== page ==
Psalm 119 – Samekh

expository teaching header 1

Scripture Text – Psalm 119

The emphasis in this the longest psalm, and the basic theme, is on the vital ministry and practical use of the Word of God in the inner spiritual life of God’s children. It describes how the Word enables us to grow in holiness and handle the persecutions and pressures that always accompany an obedient walk of faith.

The Word of God performs many wonderful ministries in the life of the devoted believer. If we delight in His Word, learn it, treasure it within, and obey what it says, the Lord will work in us and through us to accomplish great things for His glory! Circumstances may change, but God and His Word remain the same.

Samekh (Samek) – Dealing With the Enemy

Please read Psalm 119:113-120 for the background to this section.

If the life of faith consisted only of meditating on the Word and loving God, life would be easy, but people of faith have enemies, and life in this world is not easy. “Through many tribulations we enter the kingdom of God.” – Acts 14:22. Like the ten faithless men who spied out Canaan, if we look only at the enemy and ourselves, we will be discouraged and want to quit. But if like Caleb and Joshua, we look to the Lord, we can conquer the enemy (Numbers 13:27–33). Four assurances in these verses help us face the enemy with courage and win the battle.

God protects His people. The “double-minded” were the people who were undecided and therefore uncommitted to the Lord (1 Kings 18:21; James 1:8; 4:8). Today, we would call them “half-hearted.” There is nothing strange about believers experiencing both love toward God and His Word and hatred toward those who reject the Lord (see also Psalm 101:3; Amos 5:15; Micah 3:2). “You who love the Lord, hate evil!” – Psalm 97:10. If we love the Word, we will hate lies and oppose liars. The psalmist knew that his shelter and shield was the Lord alone, and he trusted in Him. He is not hiding in the Lord from fear of facing the enemy, because he addresses the enemy in verse 115. Only in the Lord could he find the help he needed. The Lord protects us that He might equip us to face the enemy and fight the battle (Psalms 3:3; 27:5; 28:7; 31:20; 32:7; 33:20; 46:1–2; 61:4; 84:11; 91:1). The psalmist had his heart set on the Lord, so there was no need to reconsider the matter. It was settled!

et 119-15

God upholds the obedient. The NASB and NIV each use “sustain” in verse 116 and “uphold” in 117, but the words are almost synonyms. “Sustain” pictures the believer leaning on the Lord for support and rest, while “uphold” means that, plus the idea of giving aid and refreshment. (See Psalms 3:5; 37:17, 24.) When we feel like falling down and just giving up, the Lord comes to our aid in ways we could never fully understand.

God rejects the wicked. God’s people in the Old Testament fought their enemies with swords and slings, but God’s people today use the sword of the Spirit (Ephesians 6:17; Hebrews 4:12). It is a conflict between truth and lies, and God’s truth must prevail. The writer of this psalm described the enemy as sheep that had gone astray and as cheap dross that must be discarded (Proverbs 25:4; 26:23; Isaiah 1:22, 25). God in His judgments purifies the saints but reveals the wickedness of the sinners, the way the refiner’s furnace reveals the dross (Jeremiah 6:28–30; Ezekiel 22:18–19; Malachi 3:2–3). “Their deceit is falsehood” in verse 118 means that the thoughts and plans of the wicked are based on lies, but they are only deceiving themselves because their plans will fail.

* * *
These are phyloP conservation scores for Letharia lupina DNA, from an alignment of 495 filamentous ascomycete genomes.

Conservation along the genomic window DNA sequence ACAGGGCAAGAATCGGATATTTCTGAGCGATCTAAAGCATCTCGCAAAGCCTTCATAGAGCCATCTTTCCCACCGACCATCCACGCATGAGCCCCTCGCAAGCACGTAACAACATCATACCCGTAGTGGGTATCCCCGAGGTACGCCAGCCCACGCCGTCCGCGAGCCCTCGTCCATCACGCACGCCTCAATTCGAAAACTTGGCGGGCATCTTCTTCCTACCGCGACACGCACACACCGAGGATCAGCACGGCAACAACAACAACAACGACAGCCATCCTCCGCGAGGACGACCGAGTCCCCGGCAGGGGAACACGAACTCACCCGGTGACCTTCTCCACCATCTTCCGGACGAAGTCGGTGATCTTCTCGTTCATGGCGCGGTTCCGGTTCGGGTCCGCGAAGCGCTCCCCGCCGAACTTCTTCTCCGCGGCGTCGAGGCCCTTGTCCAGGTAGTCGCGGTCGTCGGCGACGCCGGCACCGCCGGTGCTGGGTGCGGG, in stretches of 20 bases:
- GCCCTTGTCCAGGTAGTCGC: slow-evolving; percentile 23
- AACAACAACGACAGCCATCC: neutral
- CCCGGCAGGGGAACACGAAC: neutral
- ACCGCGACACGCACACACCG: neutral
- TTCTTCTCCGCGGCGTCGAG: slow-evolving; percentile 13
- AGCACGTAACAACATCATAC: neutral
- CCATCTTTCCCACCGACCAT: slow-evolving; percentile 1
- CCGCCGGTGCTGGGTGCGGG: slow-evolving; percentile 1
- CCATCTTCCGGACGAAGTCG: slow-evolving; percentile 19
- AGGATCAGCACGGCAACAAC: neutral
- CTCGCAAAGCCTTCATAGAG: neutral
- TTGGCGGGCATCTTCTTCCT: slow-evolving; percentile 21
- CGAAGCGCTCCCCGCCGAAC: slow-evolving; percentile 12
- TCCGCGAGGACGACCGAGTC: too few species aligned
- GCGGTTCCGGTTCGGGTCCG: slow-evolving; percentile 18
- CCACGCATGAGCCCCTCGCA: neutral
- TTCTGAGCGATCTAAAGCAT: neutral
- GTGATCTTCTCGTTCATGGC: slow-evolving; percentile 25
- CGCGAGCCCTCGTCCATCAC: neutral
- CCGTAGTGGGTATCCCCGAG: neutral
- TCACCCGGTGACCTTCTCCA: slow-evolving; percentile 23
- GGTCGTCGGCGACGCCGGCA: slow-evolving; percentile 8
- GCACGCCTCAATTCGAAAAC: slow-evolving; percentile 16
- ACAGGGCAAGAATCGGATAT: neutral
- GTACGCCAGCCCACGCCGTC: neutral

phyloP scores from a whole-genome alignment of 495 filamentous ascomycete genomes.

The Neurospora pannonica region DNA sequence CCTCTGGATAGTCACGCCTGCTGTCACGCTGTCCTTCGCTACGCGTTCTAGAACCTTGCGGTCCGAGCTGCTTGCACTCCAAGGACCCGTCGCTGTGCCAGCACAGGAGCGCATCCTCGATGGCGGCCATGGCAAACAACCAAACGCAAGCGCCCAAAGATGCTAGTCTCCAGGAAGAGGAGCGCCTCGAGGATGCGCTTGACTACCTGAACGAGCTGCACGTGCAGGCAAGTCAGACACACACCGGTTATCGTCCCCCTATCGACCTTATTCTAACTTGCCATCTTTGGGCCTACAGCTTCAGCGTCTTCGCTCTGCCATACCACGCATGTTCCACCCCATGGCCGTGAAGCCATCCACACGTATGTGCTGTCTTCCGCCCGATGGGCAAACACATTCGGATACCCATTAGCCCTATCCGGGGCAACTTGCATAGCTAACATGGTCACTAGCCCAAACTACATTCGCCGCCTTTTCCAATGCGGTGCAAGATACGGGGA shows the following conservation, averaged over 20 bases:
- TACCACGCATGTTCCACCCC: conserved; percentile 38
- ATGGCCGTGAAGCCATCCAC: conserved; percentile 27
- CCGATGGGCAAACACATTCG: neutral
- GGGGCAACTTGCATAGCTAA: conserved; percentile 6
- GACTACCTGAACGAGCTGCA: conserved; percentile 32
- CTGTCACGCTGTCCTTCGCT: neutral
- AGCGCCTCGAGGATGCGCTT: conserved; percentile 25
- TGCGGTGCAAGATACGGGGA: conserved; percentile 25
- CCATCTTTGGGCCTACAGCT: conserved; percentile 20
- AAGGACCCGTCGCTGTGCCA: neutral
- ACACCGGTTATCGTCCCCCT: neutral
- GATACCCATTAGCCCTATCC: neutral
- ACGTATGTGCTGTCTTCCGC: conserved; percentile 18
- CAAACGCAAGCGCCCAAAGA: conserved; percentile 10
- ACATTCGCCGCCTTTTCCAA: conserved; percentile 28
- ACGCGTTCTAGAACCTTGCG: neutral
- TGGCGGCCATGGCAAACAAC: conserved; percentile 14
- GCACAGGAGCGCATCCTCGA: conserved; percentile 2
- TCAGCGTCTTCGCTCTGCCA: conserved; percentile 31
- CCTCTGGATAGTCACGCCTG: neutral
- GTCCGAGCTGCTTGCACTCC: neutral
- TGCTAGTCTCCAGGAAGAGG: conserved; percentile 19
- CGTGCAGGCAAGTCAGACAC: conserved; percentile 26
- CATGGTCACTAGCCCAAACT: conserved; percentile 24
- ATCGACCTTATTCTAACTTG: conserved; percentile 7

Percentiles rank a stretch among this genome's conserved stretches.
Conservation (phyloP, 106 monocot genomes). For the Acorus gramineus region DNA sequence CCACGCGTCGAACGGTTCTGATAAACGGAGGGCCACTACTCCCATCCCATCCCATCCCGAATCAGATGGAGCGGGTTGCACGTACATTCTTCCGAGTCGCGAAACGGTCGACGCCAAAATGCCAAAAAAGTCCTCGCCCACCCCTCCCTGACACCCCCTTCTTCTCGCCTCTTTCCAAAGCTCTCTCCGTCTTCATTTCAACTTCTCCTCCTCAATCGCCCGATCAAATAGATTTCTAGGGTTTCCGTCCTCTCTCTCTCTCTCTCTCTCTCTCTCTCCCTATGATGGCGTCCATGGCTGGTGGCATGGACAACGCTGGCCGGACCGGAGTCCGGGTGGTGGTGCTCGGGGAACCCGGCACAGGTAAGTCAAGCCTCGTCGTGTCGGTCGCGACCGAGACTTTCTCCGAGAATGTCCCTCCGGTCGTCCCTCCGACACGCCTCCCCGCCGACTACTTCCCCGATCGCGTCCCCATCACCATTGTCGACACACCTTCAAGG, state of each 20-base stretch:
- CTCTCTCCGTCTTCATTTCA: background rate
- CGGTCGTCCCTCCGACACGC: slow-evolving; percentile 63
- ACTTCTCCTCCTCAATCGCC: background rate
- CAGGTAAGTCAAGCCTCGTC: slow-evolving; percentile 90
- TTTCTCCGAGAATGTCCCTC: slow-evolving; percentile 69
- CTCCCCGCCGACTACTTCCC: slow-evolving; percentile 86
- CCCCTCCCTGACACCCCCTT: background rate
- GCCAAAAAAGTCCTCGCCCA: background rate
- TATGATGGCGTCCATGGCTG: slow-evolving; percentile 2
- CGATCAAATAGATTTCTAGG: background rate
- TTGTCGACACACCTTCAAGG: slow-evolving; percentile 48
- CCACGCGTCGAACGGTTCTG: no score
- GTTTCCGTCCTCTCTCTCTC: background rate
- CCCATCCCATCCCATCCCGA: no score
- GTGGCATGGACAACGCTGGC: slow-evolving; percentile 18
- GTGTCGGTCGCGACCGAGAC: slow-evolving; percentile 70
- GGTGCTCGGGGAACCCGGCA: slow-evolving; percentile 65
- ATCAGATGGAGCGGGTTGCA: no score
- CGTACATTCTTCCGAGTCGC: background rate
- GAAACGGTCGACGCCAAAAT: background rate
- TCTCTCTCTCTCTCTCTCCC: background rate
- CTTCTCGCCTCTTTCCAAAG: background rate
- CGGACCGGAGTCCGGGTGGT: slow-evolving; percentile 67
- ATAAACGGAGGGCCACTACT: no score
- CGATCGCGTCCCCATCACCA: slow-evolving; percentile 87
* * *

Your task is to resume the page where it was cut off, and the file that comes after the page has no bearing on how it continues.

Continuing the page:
God alone should be feared. The fear of the Lord is the fear that conquers every fear. “The Lord is my helper; I will not fear. What can man do to me?” (Hebrews 13:6; also Psalm 118:6). The psalmist did not approach God as a criminal about to be slain but as a son showing loving respect to the father. God honors those who fear Him (Psalm 15:4) and blesses them (Psalm 115:13). If we fear the Lord, we depart from evil (see Proverbs 3:7). This takes us back to verse 113: if we are single-minded, we will fear only the Lord and trust Him. “The battle is not yours, but God’s.” – 2 Chronicles 20:15.

To Be Continued

rightly dividing footer

Adapted and modified excerpts from Warren W. Wiersbe, Be Exultant, “Be” Commentary Series.
Unless otherwise noted, Scripture taken from the New King James Version®, NKJV © 1982 by Thomas Nelson.
Used by permission. All rights reserved.

About Roland Ledoux

Pastor of Oasis Bible Ministry, an outreach ministry of teaching, encouragement and intercessory prayer from the Holy Bible, the written Word of God and author of the ministry website, For The Love of God. He lives in Delta, Colorado with his beautiful wife of 50+ years and a beautiful yellow lab whom they affectionately call Bella.
This entry was posted in Expository Teaching and tagged , , , , , , , , , , , , , , , , , , , , , , , , , , , , , , , , , , , , , , , , , , , , , , , , . Bookmark the permalink.

Comments are always Welcome and Appreciated!

Fill in your details below or click an icon to log in: Logo

You are commenting using your account. Log Out /  Change )

Twitter picture

You are commenting using your Twitter account. Log Out /  Change )

Facebook photo

You are commenting using your Facebook account. Log Out /  Change )

Connecting to %s